More than 9 in 10 small business owners believe that their employees' overall health and wellness is an important contributor to their bottom lines. Further, among small employers with fewer than 50 employees, with just two to nine employees, about 60 percent of small business owners believe that employee health and wellness programs are worth the investment. This was true even of employers with fewer than ten employees.

While the survey does not segregate by region of the US, let's face it:  those of us in the Midwest and specifically this past winter in Chicagoland, find it even more challenging to get motivated to stay healthy in the sub-zero weather!    I know I am much more motivated to think about fitness, exercising and looking my best when the sun is shining, it's warm outside, and I am wearing less clothes!

The number of Employers who value a health and wellness program scales up substantially for larger employers: Fully 73 percent of those reporting with 50 to 100 employees believe their employee health and wellness plans are worth the investment.

This is according to a recent survey, Workplace Wellness Programs in Small Businesses: Impacting the Bottom Line, published by the National Small Business Association.

Top Issues

The survey's authors found that stress management was by far the number one employee wellness concern, with 42 percent of respondents listing that as among their primary focuses for their employee wellness programs. Other issues mentioned were psychological wellness, weight management, drug and alcohol abuse, and smoking. Each of these was listed with between a 9 percent and 13 percent frequency.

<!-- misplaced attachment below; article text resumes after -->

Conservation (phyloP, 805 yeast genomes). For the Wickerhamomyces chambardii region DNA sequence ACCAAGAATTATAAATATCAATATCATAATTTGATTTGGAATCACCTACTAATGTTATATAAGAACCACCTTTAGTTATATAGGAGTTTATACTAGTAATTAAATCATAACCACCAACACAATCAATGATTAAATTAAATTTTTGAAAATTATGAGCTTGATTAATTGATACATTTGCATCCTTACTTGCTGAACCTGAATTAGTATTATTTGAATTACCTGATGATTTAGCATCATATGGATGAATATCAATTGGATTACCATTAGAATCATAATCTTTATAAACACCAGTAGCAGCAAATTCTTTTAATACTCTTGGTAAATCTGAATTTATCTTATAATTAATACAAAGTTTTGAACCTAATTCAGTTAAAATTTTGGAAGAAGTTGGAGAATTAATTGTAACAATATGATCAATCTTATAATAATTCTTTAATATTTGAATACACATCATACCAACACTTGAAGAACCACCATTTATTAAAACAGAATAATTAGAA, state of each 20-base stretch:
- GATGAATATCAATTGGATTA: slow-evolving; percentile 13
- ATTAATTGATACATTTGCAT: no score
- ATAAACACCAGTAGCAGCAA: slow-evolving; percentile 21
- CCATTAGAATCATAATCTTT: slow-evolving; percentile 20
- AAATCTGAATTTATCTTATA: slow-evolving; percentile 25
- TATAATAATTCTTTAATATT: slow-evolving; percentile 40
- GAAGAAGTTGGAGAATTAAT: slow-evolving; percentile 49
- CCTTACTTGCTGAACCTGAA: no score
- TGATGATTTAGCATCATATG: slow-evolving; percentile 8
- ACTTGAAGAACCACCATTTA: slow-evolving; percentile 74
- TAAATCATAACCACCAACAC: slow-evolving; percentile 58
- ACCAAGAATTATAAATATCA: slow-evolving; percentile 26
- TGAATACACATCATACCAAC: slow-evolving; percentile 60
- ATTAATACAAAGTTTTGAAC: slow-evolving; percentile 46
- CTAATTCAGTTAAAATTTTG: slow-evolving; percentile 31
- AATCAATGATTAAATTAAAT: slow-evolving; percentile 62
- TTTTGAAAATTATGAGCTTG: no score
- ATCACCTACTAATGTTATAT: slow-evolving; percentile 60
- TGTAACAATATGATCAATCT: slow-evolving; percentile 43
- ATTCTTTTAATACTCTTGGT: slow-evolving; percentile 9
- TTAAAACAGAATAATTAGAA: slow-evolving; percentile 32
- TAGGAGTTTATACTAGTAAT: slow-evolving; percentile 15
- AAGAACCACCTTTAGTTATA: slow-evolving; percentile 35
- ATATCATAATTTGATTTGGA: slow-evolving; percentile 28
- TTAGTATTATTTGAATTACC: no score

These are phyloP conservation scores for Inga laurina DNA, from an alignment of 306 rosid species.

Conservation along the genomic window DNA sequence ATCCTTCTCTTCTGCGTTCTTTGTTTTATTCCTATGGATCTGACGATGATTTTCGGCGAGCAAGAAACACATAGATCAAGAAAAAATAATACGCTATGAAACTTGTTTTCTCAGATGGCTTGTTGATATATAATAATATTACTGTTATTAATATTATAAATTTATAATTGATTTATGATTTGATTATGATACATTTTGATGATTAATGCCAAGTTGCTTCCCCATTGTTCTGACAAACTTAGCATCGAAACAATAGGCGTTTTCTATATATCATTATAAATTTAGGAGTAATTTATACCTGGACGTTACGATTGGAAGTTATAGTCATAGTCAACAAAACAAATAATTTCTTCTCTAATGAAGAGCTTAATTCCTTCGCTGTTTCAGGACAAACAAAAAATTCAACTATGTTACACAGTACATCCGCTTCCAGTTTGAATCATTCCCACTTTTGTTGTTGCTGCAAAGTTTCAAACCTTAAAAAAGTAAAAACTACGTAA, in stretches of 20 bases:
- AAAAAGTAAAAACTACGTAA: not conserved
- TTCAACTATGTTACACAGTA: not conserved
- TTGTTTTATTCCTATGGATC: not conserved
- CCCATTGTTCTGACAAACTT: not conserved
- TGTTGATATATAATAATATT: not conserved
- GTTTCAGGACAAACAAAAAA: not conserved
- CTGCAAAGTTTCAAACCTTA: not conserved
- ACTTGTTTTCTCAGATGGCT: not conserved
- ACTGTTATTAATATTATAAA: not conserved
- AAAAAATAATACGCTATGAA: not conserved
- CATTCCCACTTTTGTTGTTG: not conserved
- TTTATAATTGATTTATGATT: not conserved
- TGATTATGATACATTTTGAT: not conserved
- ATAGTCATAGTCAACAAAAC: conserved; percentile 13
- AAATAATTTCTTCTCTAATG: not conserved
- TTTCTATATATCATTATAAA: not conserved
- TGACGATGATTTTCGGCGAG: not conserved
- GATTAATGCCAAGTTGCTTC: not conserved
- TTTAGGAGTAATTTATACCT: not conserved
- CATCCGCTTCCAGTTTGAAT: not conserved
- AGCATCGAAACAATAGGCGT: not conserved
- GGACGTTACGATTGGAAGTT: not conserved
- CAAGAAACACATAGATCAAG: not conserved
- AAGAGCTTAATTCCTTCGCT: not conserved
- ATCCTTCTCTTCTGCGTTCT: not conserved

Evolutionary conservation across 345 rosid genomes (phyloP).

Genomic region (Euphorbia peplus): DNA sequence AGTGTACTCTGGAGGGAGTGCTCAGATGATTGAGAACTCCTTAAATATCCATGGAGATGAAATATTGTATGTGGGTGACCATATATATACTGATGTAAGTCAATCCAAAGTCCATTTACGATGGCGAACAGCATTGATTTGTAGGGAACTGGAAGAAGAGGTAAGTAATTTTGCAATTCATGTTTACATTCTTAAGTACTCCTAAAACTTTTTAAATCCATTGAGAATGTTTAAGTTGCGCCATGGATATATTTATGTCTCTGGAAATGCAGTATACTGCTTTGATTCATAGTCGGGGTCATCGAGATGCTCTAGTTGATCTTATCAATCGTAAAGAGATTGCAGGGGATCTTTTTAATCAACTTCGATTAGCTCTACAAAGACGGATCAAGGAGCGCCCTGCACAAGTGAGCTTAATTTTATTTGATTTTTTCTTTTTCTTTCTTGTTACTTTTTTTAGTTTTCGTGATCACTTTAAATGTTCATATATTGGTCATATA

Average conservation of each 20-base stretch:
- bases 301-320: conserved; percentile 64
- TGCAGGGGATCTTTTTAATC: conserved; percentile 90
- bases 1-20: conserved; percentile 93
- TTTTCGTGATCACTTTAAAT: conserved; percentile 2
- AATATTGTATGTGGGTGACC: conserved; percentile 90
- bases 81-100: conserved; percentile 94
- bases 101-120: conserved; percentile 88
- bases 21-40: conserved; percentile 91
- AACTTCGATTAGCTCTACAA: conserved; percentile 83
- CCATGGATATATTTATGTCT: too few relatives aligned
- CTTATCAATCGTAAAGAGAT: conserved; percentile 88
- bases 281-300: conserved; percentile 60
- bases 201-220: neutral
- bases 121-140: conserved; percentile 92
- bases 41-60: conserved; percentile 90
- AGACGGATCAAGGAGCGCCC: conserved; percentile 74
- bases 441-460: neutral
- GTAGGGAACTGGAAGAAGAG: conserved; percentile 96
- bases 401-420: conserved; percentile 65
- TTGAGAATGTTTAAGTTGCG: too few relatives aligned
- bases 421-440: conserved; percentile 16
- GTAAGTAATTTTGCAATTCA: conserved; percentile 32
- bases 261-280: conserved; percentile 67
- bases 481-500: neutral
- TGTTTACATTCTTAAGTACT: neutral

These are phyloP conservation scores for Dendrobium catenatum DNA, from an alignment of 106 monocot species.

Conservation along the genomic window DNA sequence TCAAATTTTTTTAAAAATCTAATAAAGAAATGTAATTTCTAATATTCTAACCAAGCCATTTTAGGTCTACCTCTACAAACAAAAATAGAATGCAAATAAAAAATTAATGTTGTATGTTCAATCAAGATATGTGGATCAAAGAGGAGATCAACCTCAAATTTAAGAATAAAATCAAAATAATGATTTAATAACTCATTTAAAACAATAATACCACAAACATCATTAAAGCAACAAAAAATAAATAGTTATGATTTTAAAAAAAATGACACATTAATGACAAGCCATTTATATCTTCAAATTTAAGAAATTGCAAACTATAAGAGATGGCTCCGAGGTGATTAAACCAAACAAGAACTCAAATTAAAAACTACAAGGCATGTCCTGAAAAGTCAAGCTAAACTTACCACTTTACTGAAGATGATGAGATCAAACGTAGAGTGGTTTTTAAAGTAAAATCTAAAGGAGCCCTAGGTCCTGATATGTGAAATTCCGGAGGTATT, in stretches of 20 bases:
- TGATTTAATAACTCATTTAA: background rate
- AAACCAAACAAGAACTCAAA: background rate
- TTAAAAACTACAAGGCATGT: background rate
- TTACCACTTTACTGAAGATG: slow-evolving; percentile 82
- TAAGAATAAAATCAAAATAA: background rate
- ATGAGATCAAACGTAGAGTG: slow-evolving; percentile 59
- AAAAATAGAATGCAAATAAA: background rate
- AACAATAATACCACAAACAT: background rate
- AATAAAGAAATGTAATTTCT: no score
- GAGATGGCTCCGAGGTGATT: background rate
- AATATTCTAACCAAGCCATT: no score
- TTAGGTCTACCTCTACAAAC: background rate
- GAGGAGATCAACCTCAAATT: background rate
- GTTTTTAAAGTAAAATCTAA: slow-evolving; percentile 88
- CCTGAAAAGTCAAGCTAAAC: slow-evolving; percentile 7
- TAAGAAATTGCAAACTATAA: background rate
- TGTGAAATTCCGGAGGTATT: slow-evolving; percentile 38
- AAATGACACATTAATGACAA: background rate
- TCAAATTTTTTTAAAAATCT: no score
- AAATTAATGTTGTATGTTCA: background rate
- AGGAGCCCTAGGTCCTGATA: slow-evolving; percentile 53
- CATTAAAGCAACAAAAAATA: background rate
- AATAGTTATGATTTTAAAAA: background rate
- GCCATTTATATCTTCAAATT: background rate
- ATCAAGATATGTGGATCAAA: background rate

Who offers wellness programs?

While the number of employers with formal employee wellness programs in place is still a minority, the number is increasing rapidly. 27 percent of employers with between 50 and 100 employers offered a wellness program to their workers. 20 percent of those with just 2 to 9 employees also offered plans, with younger companies significantly more likely to offer wellness plans than employers that have been in existence for more than five years.

Why do they offer them?

The top reason employers offer wellness plans is to reduce long term health care costs. Benefits to employee morale and productivity, reducing turnover and recruiting talent rounded out the top five factors motivating employers to implement an employee wellness program.

The cost savings argument is supported by recent findings that suggest successfully getting an employee to lose weight or quit smoking has a tangible beneficial effect on future health premiums and even in workers compensation premiums: A 2001 report found that businesses paid an average of $176 in workers comp benefits to non-smokers, and $2,189 to smokers.[i]

Johnson & Johnson, the well-known personal care product company, implemented an employee wellness program that reduced the number of smokers by two-thirds, and doubled the number of employees who reported themselves to be physically active. The benefits to the company's bottom line were dramatic: Johnson & Johnson estimates that their investment in their employee wellness program produced $2.71 in savings for every dollar they spent on their wellness program between 2002 and 2008.[ii]

Companies are also going so far as to bonus employees for not smoking, or reducing their contribution to their own health care plans - in effect splitting their savings with workers to encourage healthier behaviors. And in some cases, employers arerefusing to hire overweight workers or smokers altogether- all in an attempt to rein in their exposure to the increased health care costs incurred by workers with voluntary unhealthy lifestyles.

[i] Musich S, Napier D, Edington D. The Association of Health Risks with Workers' Compensation costs. JOEM. 2001;43(6):534-541.

[ii] Harvard Business Review: What's the Hard Return on Employee Wellness Programs? Leonard Barry, et. al., March 2010